THE BUBBLY BLACK GIRL SHEDS HER CHAMELEON SKIN
Belgrade Theatre, Coventry, Thursday 6th April, 2017
A co-production with Theatre Royal Stratford East, this new version of Kirsten Childs’s appealing musical froths with effervescence, like champagne. But, as our protagonist demonstrates, there’s a nasty undertone to life and all she can do is to move on to the next frothy moment. Viveca “Call me Bubbly” Stanton spends her life trying to be liked. We see her go from childhood dreams of being a world-famous dancer and being white to trying to fit in with flower power and the growing black consciousness, to auditioning for Broadway roles, and so on, all before she at last fulfils the promise of the show’s title and quits trying to blend in and be herself.
The first act is set in L.A. and begins when a very young Bubbly (a perky Karis Jack) learns of the deaths of four young girls in Alabama, bombed while they were at church. It’s a scarring moment – and motivates Bubbly’s ‘chameleon’ nature. She doesn’t want the same fate to befall her. Karis Jack is a mass of energy, with a sweet voice and broad smile – you can’t help liking her; Bubbly’s delusions, dreams and ambitions are her shields against the racial intolerance and hate crimes in her world. The second act follows Bubbly to New York City where the role is taken over by Sophia Mackay, who belts out her more soulful numbers. Both actors are immensely talented, vocally and comedically. And so we get two leading ladies for the price of one, which can’t be bad.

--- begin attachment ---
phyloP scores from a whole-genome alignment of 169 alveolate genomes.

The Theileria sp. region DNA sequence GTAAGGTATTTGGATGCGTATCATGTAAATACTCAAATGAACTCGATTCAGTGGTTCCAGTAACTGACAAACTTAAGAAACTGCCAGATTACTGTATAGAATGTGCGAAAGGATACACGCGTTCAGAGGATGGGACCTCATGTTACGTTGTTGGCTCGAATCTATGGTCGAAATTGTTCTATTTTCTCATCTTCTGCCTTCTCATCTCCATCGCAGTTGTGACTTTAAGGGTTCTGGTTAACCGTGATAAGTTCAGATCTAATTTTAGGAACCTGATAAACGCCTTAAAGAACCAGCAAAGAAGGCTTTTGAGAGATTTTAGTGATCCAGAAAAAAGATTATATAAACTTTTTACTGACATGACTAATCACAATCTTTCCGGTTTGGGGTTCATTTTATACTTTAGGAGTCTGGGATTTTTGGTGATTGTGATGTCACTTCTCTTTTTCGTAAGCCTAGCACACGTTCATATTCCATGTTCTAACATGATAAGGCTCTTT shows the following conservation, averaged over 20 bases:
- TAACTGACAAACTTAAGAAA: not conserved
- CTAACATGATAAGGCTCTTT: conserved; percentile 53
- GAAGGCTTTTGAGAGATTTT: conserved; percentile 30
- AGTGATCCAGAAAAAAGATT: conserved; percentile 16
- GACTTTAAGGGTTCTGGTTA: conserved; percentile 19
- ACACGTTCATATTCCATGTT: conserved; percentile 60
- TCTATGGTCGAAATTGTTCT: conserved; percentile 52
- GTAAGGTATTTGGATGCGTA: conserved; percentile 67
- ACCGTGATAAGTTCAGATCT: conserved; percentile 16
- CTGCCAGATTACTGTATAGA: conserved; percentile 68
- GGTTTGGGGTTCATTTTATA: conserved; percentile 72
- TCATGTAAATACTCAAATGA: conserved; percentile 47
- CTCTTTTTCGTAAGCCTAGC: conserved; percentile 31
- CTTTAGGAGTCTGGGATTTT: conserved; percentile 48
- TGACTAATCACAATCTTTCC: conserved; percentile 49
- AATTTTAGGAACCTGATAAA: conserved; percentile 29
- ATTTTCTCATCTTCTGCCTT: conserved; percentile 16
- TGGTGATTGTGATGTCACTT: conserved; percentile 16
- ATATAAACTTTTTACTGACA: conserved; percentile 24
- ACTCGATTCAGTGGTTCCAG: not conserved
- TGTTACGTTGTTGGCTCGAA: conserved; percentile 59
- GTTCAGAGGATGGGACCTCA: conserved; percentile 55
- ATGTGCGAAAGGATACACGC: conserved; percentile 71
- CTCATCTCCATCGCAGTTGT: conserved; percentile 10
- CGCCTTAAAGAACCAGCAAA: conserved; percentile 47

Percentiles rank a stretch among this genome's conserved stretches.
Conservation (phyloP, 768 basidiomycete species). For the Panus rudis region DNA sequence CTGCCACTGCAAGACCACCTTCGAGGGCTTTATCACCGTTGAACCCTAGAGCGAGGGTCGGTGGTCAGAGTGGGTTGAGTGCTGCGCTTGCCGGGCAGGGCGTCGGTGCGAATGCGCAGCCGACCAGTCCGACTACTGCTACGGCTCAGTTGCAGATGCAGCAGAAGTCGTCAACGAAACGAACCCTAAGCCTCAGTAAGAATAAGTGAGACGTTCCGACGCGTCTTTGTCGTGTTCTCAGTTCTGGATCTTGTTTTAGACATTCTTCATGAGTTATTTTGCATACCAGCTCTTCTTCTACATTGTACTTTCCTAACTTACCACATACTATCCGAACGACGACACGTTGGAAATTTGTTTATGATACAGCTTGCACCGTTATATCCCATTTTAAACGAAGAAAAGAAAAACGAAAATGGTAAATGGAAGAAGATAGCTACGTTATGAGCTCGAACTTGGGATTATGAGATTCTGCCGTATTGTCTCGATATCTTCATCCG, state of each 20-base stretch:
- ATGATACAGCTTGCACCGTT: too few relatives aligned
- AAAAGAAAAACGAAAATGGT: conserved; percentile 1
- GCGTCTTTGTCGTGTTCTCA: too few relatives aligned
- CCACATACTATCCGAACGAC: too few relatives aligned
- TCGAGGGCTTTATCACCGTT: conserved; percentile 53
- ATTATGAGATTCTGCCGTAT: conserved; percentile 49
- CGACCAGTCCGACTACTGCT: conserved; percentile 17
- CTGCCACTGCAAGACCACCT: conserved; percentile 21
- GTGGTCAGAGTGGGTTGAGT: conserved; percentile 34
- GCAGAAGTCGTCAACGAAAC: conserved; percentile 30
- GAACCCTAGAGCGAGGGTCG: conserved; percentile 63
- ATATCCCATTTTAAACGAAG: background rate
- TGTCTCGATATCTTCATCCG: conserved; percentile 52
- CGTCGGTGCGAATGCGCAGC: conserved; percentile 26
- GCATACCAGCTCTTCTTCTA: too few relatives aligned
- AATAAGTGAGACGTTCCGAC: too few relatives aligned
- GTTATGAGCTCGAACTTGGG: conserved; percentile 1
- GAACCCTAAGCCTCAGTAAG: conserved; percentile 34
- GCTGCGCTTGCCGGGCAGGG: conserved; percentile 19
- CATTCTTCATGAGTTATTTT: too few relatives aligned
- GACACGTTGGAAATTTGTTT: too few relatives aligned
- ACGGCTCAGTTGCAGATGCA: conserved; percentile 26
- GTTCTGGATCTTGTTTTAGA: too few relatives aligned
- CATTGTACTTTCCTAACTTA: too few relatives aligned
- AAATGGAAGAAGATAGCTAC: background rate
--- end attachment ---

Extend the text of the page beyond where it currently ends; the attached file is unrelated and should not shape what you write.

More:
The score is irresistible – there’s not a duff number in it. Musically, it’s a lot like Hair with a touch of Little Shop of Horrors. Mykal Rand’s choreography evokes each decade of Bubbly’s story as much as Rosa Maggiora’s costumes. Childs’s lyrics sparkle with wit and her book tends to keep matters light – this is musical theatre, after all. Hairspray deals with civil rights issues more directly – here we see the individual’s response – in NYC, Bubbly faces discrimination more directly and, until her metaphoric skin-shedding, adapts to accommodate it, cranking up the stereotype in order to be accepted.
Trevor A. Toussaint as Bubbly’s Daddy has a deep rich voice I could listen to all night, while Sharon Wattis as Bubbly’s more pragmatic Mommy shares a searing duet with her daughter that gives rise to chills. Llandyll Gove amuses as a fairytale prince and as dippy hippy Cosmic Rainbow. Jessica Pardoe is striking as Bubbly’s childhood doll (white, of course!) Chitty Chatty, and later as a succession of dance teachers. Shelley Williams almost stops the show dispensing Granny’s Advice, a rousing, gospel-like number, and Jay Marsh’s Gregory shows incredible vocal range. The orchestrations by musical director Jordan Li-Smith convince with their authentic sounds across the timespan of the story.
It’s a hugely enjoyable piece with plenty of laughs and toe-tapping songs. It also has something to say to us in this benighted age, by showing us the psychological devastation of racism on a child. Growing up black in a white world has much in common with growing up queer in a straight one (that’s a dissertation for someone else to write!) – we see the consequences of prejudice and hate, blighting Bubbly’s life before she’s started to live it. The show doesn’t browbeat us with its message but is nonetheless powerful for its apparent lightness.